Hey, so I guess this is a continuation post from my previous post, and all the dwarf fortress style fun I had with changing the zoom.
When I was making this game, I had to take a moment and think about just how I was going about rendering things to the screen. I’m not talking about the what and how, but the where. I had always planned on having multiple resolutions available for the game, and thus the this problem arises: placing an object at (100, 100) when the resolution is 800x600 is quite a different place then placing an object at (100, 100) with a resolution of 1024x768. It might seem like the same location, both being placed 100 pixels from the top left corner, however if you think of it in % distance instead of pixels, it ends up being 12.5% and 9.7% respectively. Beginning to see the problem?
So I’ve thought up multiple ways around it, the first being a brute force, I-would-fire-you-if-you-did-this approach. Basically, whenever I would draw anything, I would use a switch statement and change the pixels based on what resolution it is currently set at. Please don’t ever do that. This is just an example as to a possible approach. I’m serious. Don’t. Anyone that sees your code will vomit uncontrollably.
The second approach would be to create my own helper functions and pass every draw call in as a % of the screen instead of a pixel location. for example, a 32x32 object that I want placed at (100, 100) in a 800x600 resolution, I would pass a rectangle a position (12.5%, 12.5%) with width and height (4%, 4%). Basically all the helper function would do is multiply those percentages by the current screen resolution, and then send the pixel locations to a draw call. This is a great way to do GUI’s and menu’s, however begins to get messy when you have a character moving at say, (573, 429). Depending on the location you could run into floating point errors, or something. I don’t know, but it can be annoying if your player is at (14.8643%, 67.429%).
Finally, the third approach (and the one I use in my game) is to assume that your screen is always in one resolution (800x600) and anything anyone tells you is a filthy filthy lie. Similar to the approach above, this would require you to make your own helper functions. The program would save a ratio between the assumed screen size and the actual screen size. For example, if your assuming your resolution is (800x600) and your drawing in a (1024x768) window, the ratio would be (1.28, 1.28). And so when the helper function takes in a draw call for (100, 100, 32, 32), it would multiply that out to (128, 128, 41, 41) and pass it to the draw call.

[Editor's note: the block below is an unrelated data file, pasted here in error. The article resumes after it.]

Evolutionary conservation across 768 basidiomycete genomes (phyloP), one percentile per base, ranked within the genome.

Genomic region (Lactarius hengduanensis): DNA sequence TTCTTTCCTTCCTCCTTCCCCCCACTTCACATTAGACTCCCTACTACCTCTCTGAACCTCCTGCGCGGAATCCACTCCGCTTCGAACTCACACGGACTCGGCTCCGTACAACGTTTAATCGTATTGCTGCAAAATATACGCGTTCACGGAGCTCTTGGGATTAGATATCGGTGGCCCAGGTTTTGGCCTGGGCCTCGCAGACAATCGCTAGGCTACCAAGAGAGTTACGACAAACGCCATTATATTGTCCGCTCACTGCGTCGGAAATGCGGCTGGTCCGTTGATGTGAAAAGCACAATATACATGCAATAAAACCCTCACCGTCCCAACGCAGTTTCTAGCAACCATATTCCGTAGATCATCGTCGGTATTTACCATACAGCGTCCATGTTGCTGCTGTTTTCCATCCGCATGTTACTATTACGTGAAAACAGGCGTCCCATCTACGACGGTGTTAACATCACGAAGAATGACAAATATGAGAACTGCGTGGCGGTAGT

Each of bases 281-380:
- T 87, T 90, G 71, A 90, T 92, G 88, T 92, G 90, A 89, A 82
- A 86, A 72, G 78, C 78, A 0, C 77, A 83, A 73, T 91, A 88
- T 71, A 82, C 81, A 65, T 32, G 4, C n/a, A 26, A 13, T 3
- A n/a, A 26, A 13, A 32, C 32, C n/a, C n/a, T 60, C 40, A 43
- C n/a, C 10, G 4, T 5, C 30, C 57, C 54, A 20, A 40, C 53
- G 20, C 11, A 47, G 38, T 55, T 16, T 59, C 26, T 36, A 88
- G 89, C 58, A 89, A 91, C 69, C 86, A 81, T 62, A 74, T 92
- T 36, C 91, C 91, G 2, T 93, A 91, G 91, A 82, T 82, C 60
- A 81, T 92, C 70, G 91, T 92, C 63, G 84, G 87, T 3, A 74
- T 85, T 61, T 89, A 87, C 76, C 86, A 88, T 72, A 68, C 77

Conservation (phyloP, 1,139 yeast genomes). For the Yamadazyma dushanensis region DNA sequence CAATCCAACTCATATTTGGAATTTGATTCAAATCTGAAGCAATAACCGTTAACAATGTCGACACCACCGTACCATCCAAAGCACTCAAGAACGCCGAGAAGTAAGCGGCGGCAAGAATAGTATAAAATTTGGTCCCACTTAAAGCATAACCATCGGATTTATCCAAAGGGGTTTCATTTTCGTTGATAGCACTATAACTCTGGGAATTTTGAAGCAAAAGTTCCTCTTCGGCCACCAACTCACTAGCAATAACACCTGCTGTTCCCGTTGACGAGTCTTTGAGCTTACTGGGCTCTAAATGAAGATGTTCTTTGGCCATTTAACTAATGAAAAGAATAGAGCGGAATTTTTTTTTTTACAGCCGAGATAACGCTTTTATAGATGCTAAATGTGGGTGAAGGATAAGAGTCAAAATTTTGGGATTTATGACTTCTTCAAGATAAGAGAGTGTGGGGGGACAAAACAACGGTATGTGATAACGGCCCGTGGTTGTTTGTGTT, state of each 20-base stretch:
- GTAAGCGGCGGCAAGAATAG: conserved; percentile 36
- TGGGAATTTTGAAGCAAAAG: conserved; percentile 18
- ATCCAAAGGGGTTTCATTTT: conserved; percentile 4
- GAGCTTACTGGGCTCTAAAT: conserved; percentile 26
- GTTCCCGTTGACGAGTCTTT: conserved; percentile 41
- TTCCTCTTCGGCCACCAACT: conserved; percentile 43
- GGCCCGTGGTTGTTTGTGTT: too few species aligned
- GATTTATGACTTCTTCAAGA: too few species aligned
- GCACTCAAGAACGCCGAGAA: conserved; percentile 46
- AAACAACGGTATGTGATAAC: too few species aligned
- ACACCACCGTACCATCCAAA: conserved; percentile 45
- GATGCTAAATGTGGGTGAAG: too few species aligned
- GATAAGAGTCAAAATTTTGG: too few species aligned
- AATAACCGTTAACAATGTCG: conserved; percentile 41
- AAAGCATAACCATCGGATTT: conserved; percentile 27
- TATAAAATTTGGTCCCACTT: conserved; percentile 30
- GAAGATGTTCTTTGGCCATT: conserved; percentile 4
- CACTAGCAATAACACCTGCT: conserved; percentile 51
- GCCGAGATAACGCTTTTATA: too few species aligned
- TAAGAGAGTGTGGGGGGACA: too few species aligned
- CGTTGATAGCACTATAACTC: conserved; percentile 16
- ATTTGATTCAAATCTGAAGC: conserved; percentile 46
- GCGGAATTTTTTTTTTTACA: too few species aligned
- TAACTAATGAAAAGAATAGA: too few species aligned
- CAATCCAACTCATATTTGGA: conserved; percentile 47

Anyways, it’s been 5 paragraphs so far and I’ve just gotten through the introduction, so onto the problem. Originally, my game assumed the screen size would always be (800x600). I am using 16x16 pixel tiles, which would mean that at that resolution, I could fit 50x37.5 tiles on screen at once. The problem arose when I wanted to make everything bigger, resulting in 40x30 tiles, keeping in mind I am still using the same 16x16 pixel tiles. This comes out to filling a 640x480 portion of the screen, which not quite 800x600, so I’d need to scale it… which.. well is going to be a pain. I’m left with two options, either rewrite my code so I assume a 640x480 resolution, or hack something together that applies a 640x480 resolution for levels and 800x600 for everything else. I chose the latter.
Basically, I have a boolean which determines if the game is running with a 800x600 screen size or a 640x480, and flip it when required. For instance, when drawing the level, it draws the ground, players, objects, npcs, well, everything but the HUD in 640x480, and then swaps back to 800x600 when drawing the HUD. This isn’t anywhere near ideal, and is basically attributed to a lack of planning when making my rendering system, but it works for the most part.
Anyways, that’s about it for my adventures through resolutions. I really think I’m not getting it, like how do companies that make games with many resolutions with many aspect ratios do it? Maybe this is about as easy as it gets. I’ll be making a post about some of the new additions in the Demo, but for now I should really be paying attention to the class I have been in for the past 30 minutes.